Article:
The United Steelworkers union said on Wednesday its members had voted to give it the authority to launch a nationwide strike against ArcelorMittal, the world's largest steel producer, if ongoing contract negotiations fail.
The union has been negotiating with Luxembourg-based ArcelorMittal since April over a new labor contract that would cover more than 14,000 workers and tens of thousands of retirees. The current contract expires on Monday.
On Tuesday, the union distributed a notice to workers at 14 plants operated by ArcelorMittal saying there had been a "lack of progress" in the talks and asking for the authority to call a strike if the negotiations fail.
ArcelorMittal said it remains committed to working with the union to reach a settlement before on Monday.
The workers cast votes in meetings throughout the day, according to Tony Montana, a USW spokesman participating in the talks.
They included employees at facilities in Indiana, Ohio, Pennsylvania, New York, South Carolina, West Virginia and Minnesota.
Among the contentious issues are premiums for retiree health care, company contributions to a trust fund for health care, employee incentives, a profit-sharing agreement and capital investments for aging facilities.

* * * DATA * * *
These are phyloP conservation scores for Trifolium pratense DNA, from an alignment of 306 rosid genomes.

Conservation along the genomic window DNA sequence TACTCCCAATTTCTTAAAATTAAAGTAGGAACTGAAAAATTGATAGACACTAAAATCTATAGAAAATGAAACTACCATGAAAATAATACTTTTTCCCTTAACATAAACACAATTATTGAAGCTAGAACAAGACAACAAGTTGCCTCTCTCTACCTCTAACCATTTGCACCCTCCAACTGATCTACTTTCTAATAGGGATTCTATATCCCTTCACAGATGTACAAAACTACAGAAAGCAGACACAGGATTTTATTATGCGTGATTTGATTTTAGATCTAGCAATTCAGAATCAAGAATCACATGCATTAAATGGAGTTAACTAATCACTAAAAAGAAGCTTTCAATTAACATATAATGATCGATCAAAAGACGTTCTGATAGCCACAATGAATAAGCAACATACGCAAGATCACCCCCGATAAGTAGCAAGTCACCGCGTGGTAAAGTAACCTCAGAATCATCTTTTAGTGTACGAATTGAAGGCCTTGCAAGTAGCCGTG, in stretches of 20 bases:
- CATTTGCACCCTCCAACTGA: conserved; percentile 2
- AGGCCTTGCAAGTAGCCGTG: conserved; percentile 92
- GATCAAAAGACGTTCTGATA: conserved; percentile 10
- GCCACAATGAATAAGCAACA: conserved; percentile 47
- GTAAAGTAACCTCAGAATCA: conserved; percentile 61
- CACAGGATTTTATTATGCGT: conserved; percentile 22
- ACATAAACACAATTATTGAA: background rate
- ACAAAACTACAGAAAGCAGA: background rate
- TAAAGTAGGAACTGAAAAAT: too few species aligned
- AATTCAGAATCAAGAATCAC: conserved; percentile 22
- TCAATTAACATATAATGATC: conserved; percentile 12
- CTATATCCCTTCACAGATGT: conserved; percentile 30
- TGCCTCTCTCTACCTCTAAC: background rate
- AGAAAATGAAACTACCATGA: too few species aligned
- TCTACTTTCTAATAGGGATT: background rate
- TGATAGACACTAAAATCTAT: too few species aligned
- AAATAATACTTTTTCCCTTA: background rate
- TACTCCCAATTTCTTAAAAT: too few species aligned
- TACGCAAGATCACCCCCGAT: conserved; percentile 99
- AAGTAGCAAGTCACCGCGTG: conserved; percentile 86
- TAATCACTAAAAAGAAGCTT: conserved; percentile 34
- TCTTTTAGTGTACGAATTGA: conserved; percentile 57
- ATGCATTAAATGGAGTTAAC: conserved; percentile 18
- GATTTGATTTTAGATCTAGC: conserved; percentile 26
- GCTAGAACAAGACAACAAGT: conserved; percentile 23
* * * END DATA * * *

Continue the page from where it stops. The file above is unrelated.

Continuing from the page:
Bill Steers, an ArcelorMittal spokesman, said the talks continued with frequent meetings throughout the day in Pittsburgh.
"The company and union have reached tentative agreements on many of the outstanding issues, but continue negotiating on a handful of topics," he said in an e-mail message.
The United Steelworkers have cited a tentative four-year deal reached earlier this month with United States Steel Corp. covering 16,000 workers at domestic flat-rolled and iron ore mining plants, and tubular operations in Ohio and Alabama.
ArcelorMittal employs more than 320,000 people in more than 60 countries. That includes about 18,000 employees at 17 facilities in the United States.
The company produces a tenth of the world's steel. It has said it plans to increase shipments by more than a fifth by 2012 due to robust global demand.